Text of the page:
Vapour Pressure Deficit (VPD) — A Powerful Weapon for Smart Farming
Vapor Pressure Deficit (VPD) is a function of temperature and humidity which represents the combined effect of both factors. It is a powerful weapon to drive the plant’s growth and development. VPD shows how dry the atmosphere is. It measures the pressure created by water vapor in the atmosphere. If the volume of water vapor is less, then it is more deficit, the atmosphere sucks more water from the surrounding. The surrounding can be an open farm or closed structures like polyhouse and greenhouse. The VPD values lie in the range of 0–10 kPa or more based on the environment.
Vapour Pressure Deficit
The above picture shows a different range of VPD. The Red shadow represents the VPD range where the plant does not grow at an optimum level when such a condition exists for a longer time. The Green shadow represents the most favorable range of VPD for crop growth while yellow-shadow shows plant can be in slightly stress if this range exists for a longer time.
Transpiration is the most important physiological phenomenon of plant that drives all the physiological and morphological changes of plants. It is simply the loss of water from stomata. Transpiration drives the uptake of water and nutrients from the soil. The transpiration is regulated by a number of factors like stomata density, pore size, soil water availability, plant hydraulic capacity, and environmental stress temperature, humidity, sunlight, and VPD. So here, we are focusing on the VPD which drives the transpiration and influence growth and development of plants.
0.7–2.5 kPa is the optimum VPD range for the growth of most of the crops which drive the transpiration, photosynthesis, and uptake of water and nutrients. VPD below 0.5 kPa shows that there is sufficient humidity in the atmosphere. When there is sufficient humidity in the atmosphere, then the atmosphere exerts lesser pressure on the leaves, which reduces the transpiration and in the end, it reduces the uptake of water and nutrients. VPD above 3.5 kPa can be lethal for plants. It stops the stomatal opening and reduces transpiration and photosynthesis. There is a certain limit above which stomatal opening completely stops and plants show wilting symptoms. This mostly happens during the midday in summer. At this stage, plants are in severe stress and cannot uptake nutrients or water. The longer duration of this period leads to slow growth, lower biomass, flower dropping, fruit aborting and shriveling.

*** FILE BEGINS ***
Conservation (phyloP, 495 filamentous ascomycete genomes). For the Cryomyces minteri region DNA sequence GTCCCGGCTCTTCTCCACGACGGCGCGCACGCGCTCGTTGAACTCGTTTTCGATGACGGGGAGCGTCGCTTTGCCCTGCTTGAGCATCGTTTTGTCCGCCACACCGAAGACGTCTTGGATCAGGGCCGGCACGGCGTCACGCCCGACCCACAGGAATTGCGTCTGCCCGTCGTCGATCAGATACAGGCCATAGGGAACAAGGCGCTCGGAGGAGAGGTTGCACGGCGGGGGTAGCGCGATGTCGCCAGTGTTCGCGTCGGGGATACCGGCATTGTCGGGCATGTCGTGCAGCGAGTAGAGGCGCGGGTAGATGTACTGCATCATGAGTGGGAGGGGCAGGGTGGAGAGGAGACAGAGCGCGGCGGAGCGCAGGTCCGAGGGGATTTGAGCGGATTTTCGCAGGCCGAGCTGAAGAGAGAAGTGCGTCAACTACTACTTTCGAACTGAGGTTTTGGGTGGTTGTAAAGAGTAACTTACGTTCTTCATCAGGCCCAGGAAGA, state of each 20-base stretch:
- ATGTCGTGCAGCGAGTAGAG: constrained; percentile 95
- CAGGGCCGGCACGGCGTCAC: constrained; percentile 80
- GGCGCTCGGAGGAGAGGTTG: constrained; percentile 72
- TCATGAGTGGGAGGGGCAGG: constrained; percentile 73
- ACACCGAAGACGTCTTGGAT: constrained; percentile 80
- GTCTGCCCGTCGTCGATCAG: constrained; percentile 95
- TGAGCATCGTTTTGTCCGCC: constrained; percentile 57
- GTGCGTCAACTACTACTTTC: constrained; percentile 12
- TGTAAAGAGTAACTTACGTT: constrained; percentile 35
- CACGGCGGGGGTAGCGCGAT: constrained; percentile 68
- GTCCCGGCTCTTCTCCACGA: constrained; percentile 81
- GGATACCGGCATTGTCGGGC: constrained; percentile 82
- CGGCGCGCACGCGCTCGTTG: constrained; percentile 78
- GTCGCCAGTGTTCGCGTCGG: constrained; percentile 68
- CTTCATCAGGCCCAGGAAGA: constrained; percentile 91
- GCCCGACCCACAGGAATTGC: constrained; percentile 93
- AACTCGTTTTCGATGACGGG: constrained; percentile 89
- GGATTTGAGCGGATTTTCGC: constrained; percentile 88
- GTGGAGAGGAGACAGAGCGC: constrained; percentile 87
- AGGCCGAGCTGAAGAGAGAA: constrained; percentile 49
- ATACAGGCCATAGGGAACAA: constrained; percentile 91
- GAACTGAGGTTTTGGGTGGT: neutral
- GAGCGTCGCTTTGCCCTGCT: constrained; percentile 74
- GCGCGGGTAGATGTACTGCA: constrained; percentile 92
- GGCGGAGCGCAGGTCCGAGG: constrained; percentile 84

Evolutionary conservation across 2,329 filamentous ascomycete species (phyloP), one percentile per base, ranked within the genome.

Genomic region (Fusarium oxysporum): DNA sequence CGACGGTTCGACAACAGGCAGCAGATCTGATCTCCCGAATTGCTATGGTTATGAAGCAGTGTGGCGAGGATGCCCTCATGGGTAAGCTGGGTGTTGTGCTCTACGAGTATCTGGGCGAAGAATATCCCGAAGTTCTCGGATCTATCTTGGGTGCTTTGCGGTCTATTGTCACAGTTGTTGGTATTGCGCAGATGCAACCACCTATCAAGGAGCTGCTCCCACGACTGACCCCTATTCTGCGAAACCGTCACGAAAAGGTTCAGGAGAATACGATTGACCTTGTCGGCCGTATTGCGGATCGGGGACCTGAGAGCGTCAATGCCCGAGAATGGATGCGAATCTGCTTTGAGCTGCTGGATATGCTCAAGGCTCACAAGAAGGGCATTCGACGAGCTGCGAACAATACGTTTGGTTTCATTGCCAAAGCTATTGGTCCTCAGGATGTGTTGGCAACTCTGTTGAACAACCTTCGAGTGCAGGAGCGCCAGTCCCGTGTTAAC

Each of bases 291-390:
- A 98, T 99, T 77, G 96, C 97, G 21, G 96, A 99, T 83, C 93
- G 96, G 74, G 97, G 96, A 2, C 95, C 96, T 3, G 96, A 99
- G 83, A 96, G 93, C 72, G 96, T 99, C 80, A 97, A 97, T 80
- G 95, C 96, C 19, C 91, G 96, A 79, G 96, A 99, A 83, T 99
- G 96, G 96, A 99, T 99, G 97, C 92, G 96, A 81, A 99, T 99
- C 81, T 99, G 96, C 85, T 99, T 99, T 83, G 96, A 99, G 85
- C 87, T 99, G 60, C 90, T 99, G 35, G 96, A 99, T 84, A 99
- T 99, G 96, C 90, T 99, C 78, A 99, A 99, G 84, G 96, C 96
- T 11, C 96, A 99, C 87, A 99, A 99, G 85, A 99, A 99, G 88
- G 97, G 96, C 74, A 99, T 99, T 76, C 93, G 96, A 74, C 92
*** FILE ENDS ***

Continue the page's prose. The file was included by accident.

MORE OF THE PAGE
We know that transpiration and photosynthesis happen during day time which drives the water and nutrient uptake. So VPD during the day can be important for daily operations. But VPD value varies every hour in the day which can be more complicated to draw the inference from hourly VPD. So to avoid this complexity, Fasal has designed the concept of daily hourly sum VPD. For this, Fasal uses VPD data from sunrise to sunset which is more important than night time VPD data. Based on VPD, Fasal provides the management practices of crops to its farmers.